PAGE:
I really want to get back to sharing more photo tips, so this post is about how to color pop images. I shared this post several years ago when I was a contributor at The Idea Room, but I’m changing it up some to share here. I use photoshop SOLELY to edit my images. I know a lot of people love Lightroom or even PicMonkey, but I don’t know those programs.
For those of you familiar with my blog, you know I wrote a little beginner photography book called Say NO to Auto. I strongly emphasize shooting in full manual settings to learn how to get the most beautiful images possible.
I strongly believe that you enhance beautifully taken images with photoshop, it wasn’t created to simply “fix” bad images. It can do that, but it will never be as beautiful as a well taken image–enhanced.
That’s what photoshop is to me with color–an enhancer. Did you know that when we all switched from Film to Digital–away went the saturation glow that came from film. Soooo, we get to bring it back with editing.
Photoshop lingo is a foreign language. A few years ago, I’d ask how to do something, and I’d hear “blah blah blah blah blah blah blah” as the response and I sat there with my jaw dropped staring at the person who just spoke to me. Ok, maybe I was staring at my computer screen as I read the words, but same thing, right? This, like switching to manual settings can be a frustrating process that will not come overnight. I’ve never liked when my husband says to me, “Don’t try to do it all at once.” And my reply would be…”but I want to, and I don’t know which to choose first!” This is true about the photography process, you really have to try to work on one thing at a time…but do what you will:)
I pop my color with a soft light layer.
Here is MY workflow—or steps I take to get my images to my own personal perfected state.
Let me just say that I shoot in RAW. I won’t go into detail, but shooting in RAW allows you to do minor tweaks to exposure and saturation on a file before converting it to JPG. Shooting in RAW just makes processing 300 images per session MUCH faster. I love it.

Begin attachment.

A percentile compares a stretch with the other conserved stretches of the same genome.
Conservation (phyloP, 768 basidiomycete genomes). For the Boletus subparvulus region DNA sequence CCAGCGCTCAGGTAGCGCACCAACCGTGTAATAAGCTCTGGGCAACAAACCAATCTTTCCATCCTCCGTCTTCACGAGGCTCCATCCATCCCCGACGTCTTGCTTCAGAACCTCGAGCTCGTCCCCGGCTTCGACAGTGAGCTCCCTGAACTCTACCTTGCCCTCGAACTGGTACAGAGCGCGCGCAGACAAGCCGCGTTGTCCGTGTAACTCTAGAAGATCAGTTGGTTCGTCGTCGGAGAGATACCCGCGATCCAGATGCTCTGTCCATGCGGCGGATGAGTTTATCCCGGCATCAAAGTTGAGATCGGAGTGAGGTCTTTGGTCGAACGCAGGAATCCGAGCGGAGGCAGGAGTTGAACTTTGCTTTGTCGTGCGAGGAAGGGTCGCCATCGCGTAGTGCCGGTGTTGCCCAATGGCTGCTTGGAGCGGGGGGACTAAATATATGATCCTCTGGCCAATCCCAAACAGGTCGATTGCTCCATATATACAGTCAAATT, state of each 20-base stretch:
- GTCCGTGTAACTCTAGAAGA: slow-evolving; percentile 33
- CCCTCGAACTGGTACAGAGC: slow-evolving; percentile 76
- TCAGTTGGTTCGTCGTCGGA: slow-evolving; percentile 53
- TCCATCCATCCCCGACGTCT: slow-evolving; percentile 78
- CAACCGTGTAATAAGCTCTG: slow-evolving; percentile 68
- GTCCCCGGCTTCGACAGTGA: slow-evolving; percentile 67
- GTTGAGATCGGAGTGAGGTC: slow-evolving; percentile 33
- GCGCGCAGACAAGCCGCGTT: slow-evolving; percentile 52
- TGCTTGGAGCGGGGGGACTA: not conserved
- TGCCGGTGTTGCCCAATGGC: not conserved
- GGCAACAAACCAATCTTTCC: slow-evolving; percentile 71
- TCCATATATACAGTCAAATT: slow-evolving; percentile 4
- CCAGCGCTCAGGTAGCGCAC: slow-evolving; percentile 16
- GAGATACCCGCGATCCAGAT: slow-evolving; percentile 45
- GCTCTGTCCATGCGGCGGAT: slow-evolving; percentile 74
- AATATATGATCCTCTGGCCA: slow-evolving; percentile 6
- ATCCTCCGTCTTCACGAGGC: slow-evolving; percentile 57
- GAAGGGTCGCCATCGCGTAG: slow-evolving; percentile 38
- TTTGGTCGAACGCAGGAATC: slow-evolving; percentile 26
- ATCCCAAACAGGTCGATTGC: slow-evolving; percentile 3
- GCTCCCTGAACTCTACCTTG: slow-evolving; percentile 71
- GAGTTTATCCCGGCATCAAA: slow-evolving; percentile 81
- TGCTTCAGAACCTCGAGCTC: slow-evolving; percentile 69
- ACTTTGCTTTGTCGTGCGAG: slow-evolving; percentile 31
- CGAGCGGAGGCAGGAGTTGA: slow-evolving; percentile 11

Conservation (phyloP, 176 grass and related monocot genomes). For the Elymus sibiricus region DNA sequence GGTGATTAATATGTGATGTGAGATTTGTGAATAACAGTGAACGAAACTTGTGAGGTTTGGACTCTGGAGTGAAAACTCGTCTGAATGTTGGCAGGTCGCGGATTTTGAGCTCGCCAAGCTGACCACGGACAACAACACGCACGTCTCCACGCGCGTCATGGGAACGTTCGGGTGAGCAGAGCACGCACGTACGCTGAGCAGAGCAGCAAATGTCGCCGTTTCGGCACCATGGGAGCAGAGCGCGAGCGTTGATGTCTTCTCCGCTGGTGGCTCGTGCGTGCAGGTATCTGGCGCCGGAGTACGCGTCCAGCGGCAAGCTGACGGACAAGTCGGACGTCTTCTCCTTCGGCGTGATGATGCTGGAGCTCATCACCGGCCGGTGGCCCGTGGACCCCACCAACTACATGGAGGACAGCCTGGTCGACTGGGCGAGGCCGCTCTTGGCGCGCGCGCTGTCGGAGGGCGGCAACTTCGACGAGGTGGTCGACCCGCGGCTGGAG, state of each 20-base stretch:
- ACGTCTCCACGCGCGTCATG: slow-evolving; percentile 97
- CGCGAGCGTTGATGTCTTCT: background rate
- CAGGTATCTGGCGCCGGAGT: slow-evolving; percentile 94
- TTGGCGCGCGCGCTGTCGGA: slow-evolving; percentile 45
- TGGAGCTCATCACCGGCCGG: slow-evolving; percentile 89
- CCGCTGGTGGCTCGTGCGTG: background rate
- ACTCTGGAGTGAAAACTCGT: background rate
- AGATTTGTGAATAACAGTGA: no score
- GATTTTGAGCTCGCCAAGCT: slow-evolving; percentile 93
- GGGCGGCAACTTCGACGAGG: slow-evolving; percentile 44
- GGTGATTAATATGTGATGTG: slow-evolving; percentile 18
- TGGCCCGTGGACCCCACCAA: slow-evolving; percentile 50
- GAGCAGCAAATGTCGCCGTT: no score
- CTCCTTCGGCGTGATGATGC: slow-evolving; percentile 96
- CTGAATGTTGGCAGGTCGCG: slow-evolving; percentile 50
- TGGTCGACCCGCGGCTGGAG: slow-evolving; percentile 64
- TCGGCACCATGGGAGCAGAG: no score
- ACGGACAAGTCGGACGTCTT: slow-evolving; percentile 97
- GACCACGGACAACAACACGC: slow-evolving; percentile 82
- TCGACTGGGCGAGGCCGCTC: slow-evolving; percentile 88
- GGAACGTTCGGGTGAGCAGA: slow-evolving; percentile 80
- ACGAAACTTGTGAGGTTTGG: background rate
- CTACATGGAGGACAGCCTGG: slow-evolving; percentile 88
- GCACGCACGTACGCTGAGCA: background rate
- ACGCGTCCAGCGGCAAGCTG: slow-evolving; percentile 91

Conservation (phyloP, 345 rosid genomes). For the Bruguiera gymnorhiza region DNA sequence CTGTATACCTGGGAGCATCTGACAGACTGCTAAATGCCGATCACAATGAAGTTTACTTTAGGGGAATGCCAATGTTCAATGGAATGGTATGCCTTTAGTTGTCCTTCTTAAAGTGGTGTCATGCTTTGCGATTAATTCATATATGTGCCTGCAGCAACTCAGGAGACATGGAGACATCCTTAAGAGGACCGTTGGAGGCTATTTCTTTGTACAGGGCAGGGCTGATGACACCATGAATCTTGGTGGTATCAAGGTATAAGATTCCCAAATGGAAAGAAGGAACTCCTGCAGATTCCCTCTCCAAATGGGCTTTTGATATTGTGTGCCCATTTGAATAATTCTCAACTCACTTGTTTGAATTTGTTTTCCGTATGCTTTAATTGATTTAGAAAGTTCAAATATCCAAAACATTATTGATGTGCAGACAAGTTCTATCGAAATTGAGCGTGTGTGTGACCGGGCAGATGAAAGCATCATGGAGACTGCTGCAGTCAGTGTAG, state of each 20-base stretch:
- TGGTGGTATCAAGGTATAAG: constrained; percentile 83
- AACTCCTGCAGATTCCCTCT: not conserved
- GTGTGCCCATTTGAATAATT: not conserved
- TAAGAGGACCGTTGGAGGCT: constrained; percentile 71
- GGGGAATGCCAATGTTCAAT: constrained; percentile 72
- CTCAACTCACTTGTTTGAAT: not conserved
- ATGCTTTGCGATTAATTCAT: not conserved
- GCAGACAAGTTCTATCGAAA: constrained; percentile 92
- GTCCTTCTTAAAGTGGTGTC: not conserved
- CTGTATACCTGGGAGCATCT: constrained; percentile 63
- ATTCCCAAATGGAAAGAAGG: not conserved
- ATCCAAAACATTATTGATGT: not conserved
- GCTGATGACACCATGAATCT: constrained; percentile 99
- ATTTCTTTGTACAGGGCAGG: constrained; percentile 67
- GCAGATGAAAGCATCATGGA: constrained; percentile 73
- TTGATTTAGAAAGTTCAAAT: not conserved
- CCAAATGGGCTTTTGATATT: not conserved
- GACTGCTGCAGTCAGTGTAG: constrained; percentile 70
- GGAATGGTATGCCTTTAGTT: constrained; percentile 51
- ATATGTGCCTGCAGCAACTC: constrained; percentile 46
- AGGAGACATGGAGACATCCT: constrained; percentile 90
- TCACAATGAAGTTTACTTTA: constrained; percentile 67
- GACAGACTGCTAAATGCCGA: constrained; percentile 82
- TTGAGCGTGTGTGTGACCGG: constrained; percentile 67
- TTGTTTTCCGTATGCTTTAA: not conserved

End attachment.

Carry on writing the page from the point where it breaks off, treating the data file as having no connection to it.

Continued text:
When you look at this image below, it isn’t all that bad. A little dark, but decent, right? It isn’t until you see it as it could be that you realize it could be much better.
Let’s do that.
I open up my JPG file and see what needs to be done.
Is it too dark? To lighten, I open up levels—control “L” There is a slider (3 arrows under the histogram/mountain) and I can move the middle arrow right or left to lighten or darken. Play with the 3 arrows as you look at your image to determine a stopping point. Lightening a slightly dark image is easier than darkening a slightly light image. Blown images (too much light) are harder to save. After you like it, hit OK.
After I’ve played with levels, I go to the soft light layer. Not sure this is in all versions of photoshop, please let me know! I go to the top menu where is says: File- Edit- Image- Layer and click on LAYER. From the drop down choices, I select DUPLICATE LAYER and hit ok (see sample below).
Duplicating my layer allows me to have two layers of my image on top of each other. Keeping my original on the bottom, that layer stays the same.
Once my duplicate layer is highlighted in blue (it says background copy here) I can add the soft light layer.
Tweak the opacity to your liking. Opacity is how transparent a step in the process is, lightens or darkens.
I tweak the top layer to my liking and eventually merge the two layers (layer + flatten image) into one.
Just a little, not too much. But if you want more, up the opacity to a higher percentage.
At the end, I always save as a duplicate file (file, save as, img_123a) and keep my original as is (img_123).
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